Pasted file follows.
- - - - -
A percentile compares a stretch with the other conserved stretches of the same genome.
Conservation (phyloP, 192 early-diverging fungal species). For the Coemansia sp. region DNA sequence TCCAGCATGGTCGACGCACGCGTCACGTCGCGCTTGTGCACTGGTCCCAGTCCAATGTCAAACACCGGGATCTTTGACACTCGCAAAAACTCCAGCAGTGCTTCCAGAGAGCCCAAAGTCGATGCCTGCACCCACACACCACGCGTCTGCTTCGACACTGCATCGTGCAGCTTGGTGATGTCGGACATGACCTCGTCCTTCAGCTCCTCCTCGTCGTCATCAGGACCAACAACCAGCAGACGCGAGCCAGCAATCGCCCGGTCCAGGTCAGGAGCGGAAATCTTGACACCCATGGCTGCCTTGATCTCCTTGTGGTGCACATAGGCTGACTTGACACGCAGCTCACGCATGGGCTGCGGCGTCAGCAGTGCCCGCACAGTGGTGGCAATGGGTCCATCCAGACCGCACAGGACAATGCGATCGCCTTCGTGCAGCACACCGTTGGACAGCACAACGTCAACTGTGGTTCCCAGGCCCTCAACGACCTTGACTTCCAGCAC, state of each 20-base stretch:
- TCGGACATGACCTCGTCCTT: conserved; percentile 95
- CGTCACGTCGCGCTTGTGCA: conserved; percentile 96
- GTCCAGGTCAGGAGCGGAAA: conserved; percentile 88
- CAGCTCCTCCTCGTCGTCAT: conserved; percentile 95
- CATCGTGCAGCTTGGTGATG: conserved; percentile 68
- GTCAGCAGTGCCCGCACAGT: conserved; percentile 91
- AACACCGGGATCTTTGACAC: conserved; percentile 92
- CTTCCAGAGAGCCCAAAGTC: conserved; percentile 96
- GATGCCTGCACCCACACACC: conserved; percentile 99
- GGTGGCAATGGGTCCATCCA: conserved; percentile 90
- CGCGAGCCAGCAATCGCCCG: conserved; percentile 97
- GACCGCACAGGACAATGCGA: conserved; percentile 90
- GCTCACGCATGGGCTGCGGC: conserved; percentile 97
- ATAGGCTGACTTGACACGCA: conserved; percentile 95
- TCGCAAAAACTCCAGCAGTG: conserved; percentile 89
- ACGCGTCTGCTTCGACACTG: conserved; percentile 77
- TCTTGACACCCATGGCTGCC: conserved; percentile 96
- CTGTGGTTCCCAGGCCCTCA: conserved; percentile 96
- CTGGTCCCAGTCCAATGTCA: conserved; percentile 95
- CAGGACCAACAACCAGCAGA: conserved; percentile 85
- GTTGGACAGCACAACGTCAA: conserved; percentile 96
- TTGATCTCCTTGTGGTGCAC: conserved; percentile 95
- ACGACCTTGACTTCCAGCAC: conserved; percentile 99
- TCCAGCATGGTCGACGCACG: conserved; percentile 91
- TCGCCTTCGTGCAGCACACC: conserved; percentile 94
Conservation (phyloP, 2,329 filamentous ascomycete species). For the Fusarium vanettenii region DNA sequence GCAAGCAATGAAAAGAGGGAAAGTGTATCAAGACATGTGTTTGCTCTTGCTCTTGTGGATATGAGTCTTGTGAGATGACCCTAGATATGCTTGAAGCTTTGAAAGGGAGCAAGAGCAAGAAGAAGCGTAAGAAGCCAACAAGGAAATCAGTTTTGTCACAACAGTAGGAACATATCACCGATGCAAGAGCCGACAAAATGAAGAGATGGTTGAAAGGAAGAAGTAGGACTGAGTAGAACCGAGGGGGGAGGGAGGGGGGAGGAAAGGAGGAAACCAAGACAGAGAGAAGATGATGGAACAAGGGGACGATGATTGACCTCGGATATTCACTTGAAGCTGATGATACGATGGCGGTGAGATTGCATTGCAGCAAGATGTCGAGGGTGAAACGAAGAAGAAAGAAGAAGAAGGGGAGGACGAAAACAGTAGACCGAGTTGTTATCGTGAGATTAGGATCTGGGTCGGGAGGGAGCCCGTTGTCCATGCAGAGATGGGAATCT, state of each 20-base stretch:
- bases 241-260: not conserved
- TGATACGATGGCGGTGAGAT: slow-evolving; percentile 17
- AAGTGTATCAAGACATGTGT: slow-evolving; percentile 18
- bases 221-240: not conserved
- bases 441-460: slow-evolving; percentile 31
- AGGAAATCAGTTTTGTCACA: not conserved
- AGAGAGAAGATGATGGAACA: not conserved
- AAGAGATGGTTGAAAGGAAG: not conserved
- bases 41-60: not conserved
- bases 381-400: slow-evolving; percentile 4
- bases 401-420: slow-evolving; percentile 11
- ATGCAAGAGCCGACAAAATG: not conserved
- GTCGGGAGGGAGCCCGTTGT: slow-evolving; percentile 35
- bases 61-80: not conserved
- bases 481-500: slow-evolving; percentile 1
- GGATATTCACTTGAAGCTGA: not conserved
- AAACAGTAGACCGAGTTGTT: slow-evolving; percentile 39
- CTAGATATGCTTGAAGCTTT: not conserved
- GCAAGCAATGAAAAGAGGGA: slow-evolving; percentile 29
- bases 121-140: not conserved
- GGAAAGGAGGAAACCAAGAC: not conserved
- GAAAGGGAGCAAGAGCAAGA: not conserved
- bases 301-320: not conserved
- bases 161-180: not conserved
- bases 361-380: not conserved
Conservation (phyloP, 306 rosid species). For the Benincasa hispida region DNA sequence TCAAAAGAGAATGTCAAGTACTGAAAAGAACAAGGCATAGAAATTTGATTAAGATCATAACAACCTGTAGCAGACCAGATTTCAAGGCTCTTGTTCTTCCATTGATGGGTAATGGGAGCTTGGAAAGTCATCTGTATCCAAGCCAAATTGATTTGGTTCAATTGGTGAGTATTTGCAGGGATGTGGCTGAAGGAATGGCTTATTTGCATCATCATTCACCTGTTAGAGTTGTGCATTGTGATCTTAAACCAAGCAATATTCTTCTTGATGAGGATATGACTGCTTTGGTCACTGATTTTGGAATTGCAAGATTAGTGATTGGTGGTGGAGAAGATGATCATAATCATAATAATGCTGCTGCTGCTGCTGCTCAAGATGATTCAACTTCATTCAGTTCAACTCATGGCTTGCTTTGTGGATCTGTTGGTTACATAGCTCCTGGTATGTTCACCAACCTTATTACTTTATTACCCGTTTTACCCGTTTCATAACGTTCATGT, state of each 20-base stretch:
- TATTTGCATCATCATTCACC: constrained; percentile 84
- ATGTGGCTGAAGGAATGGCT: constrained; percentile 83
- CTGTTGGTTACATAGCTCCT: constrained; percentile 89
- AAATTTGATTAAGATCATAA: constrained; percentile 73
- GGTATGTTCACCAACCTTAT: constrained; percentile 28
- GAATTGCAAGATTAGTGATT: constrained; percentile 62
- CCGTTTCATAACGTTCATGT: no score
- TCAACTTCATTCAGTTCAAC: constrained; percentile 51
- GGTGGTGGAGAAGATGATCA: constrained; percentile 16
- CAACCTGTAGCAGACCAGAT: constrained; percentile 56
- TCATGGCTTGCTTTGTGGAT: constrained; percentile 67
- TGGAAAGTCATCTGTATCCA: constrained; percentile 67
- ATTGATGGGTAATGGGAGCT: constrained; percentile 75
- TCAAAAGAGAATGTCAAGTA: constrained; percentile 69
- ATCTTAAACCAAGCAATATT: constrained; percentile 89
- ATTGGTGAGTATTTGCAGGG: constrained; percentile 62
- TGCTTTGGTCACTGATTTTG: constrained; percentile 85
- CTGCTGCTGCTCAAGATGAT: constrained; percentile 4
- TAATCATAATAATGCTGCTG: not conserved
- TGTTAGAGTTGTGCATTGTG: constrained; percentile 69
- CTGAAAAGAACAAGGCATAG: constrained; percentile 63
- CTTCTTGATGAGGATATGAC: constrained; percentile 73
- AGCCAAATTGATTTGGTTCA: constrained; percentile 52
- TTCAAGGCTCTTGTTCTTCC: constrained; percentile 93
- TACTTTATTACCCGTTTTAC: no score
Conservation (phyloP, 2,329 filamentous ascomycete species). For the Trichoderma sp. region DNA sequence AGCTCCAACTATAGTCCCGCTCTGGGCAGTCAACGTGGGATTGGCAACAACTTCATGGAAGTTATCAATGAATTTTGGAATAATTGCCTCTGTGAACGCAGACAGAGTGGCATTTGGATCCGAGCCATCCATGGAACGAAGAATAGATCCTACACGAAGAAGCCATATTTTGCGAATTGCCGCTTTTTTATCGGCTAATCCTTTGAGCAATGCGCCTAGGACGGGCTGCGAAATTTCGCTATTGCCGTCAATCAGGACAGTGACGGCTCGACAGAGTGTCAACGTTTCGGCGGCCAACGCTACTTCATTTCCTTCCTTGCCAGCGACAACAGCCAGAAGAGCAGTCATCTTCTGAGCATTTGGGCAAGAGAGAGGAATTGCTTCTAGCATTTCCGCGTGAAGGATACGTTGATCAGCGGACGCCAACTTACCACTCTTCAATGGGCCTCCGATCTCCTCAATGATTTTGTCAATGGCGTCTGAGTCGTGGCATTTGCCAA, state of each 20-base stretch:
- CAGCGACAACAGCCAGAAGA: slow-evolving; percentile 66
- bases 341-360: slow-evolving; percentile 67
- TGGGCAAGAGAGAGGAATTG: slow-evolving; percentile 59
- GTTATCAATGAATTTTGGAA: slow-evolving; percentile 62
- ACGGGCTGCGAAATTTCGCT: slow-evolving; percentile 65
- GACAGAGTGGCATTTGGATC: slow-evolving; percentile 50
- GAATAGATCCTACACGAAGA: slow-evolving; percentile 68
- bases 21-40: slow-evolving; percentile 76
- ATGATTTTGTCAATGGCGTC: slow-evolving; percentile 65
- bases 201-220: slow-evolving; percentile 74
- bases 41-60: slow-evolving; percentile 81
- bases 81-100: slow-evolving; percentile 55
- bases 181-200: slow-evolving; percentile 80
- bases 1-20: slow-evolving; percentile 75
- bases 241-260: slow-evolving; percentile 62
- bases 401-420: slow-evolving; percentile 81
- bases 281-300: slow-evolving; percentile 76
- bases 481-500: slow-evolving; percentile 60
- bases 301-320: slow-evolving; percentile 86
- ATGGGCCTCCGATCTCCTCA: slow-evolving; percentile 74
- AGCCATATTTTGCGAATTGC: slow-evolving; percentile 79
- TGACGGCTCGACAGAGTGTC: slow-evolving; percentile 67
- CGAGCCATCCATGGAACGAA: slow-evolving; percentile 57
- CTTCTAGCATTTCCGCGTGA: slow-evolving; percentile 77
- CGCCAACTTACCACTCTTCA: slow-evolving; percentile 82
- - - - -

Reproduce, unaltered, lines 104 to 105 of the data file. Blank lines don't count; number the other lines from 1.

- CTTCTAGCATTTCCGCGTGA: slow-evolving; percentile 77
- CGCCAACTTACCACTCTTCA: slow-evolving; percentile 82